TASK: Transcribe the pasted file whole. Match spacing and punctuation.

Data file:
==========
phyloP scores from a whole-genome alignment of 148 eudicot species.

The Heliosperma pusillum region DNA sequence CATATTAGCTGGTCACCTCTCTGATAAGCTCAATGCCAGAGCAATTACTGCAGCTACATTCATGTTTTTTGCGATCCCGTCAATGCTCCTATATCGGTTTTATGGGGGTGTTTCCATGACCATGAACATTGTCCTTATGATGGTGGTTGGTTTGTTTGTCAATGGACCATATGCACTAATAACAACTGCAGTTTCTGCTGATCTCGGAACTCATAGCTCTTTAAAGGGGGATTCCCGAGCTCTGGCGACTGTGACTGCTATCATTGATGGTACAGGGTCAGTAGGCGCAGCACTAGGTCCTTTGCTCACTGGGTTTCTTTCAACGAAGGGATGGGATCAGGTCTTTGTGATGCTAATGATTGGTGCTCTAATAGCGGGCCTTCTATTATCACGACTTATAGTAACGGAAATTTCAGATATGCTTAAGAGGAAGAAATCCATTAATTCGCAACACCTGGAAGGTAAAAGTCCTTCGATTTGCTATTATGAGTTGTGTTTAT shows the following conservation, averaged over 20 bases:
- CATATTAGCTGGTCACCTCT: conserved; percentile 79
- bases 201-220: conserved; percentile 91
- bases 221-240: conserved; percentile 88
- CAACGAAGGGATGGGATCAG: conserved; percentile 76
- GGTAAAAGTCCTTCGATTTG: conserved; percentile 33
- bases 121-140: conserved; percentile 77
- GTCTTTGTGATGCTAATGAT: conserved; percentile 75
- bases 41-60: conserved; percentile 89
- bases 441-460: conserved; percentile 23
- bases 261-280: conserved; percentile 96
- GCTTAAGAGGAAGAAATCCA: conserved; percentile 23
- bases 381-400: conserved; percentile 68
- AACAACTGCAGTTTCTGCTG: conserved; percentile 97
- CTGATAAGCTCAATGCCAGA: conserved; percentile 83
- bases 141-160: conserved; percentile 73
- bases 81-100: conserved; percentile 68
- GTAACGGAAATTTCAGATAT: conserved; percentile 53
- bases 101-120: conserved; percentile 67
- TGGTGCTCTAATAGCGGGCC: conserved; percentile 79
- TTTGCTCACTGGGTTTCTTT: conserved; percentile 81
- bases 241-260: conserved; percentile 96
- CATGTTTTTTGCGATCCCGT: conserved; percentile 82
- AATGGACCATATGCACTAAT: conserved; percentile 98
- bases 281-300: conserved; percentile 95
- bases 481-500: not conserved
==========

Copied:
phyloP scores from a whole-genome alignment of 148 eudicot species.

The Heliosperma pusillum region DNA sequence CATATTAGCTGGTCACCTCTCTGATAAGCTCAATGCCAGAGCAATTACTGCAGCTACATTCATGTTTTTTGCGATCCCGTCAATGCTCCTATATCGGTTTTATGGGGGTGTTTCCATGACCATGAACATTGTCCTTATGATGGTGGTTGGTTTGTTTGTCAATGGACCATATGCACTAATAACAACTGCAGTTTCTGCTGATCTCGGAACTCATAGCTCTTTAAAGGGGGATTCCCGAGCTCTGGCGACTGTGACTGCTATCATTGATGGTACAGGGTCAGTAGGCGCAGCACTAGGTCCTTTGCTCACTGGGTTTCTTTCAACGAAGGGATGGGATCAGGTCTTTGTGATGCTAATGATTGGTGCTCTAATAGCGGGCCTTCTATTATCACGACTTATAGTAACGGAAATTTCAGATATGCTTAAGAGGAAGAAATCCATTAATTCGCAACACCTGGAAGGTAAAAGTCCTTCGATTTGCTATTATGAGTTGTGTTTAT shows the following conservation, averaged over 20 bases:
- CATATTAGCTGGTCACCTCT: conserved; percentile 79
- bases 201-220: conserved; percentile 91
- bases 221-240: conserved; percentile 88
- CAACGAAGGGATGGGATCAG: conserved; percentile 76
- GGTAAAAGTCCTTCGATTTG: conserved; percentile 33
- bases 121-140: conserved; percentile 77
- GTCTTTGTGATGCTAATGAT: conserved; percentile 75
- bases 41-60: conserved; percentile 89
- bases 441-460: conserved; percentile 23
- bases 261-280: conserved; percentile 96
- GCTTAAGAGGAAGAAATCCA: conserved; percentile 23
- bases 381-400: conserved; percentile 68
- AACAACTGCAGTTTCTGCTG: conserved; percentile 97
- CTGATAAGCTCAATGCCAGA: conserved; percentile 83
- bases 141-160: conserved; percentile 73
- bases 81-100: conserved; percentile 68
- GTAACGGAAATTTCAGATAT: conserved; percentile 53
- bases 101-120: conserved; percentile 67
- TGGTGCTCTAATAGCGGGCC: conserved; percentile 79
- TTTGCTCACTGGGTTTCTTT: conserved; percentile 81
- bases 241-260: conserved; percentile 96
- CATGTTTTTTGCGATCCCGT: conserved; percentile 82
- AATGGACCATATGCACTAAT: conserved; percentile 98
- bases 281-300: conserved; percentile 95
- bases 481-500: not conserved